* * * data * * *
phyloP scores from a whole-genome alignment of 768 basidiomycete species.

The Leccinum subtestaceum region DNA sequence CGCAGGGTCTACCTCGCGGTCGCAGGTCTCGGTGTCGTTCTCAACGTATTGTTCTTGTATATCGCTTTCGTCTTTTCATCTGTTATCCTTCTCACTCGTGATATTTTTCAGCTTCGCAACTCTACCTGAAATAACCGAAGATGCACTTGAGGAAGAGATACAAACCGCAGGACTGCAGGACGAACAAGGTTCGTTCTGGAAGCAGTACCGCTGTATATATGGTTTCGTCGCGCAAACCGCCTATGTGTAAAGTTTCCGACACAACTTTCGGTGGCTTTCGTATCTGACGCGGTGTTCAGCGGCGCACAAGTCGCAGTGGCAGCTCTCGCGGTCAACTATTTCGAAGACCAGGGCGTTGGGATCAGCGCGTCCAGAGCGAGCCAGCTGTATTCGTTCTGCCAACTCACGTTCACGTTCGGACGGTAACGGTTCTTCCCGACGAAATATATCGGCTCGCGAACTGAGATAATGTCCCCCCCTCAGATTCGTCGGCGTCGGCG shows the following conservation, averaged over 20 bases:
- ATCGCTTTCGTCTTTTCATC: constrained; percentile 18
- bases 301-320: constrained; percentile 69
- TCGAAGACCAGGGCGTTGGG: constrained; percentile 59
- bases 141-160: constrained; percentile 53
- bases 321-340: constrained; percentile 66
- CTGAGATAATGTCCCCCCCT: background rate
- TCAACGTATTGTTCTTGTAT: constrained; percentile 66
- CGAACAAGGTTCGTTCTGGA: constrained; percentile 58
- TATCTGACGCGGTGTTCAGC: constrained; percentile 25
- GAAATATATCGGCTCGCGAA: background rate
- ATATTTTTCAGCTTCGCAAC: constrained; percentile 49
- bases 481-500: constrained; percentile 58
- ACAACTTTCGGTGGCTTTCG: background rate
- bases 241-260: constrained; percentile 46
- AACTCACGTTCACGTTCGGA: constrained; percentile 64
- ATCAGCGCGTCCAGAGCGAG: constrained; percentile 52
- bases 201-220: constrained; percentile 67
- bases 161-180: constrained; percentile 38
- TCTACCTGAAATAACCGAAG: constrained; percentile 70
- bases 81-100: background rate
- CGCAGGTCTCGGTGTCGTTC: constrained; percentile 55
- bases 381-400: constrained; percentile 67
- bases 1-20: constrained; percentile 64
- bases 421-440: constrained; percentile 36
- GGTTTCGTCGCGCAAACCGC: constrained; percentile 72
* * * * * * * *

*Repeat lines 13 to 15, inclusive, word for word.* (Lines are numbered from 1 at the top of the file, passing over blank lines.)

- ATATTTTTCAGCTTCGCAAC: constrained; percentile 49
- bases 481-500: constrained; percentile 58
- ACAACTTTCGGTGGCTTTCG: background rate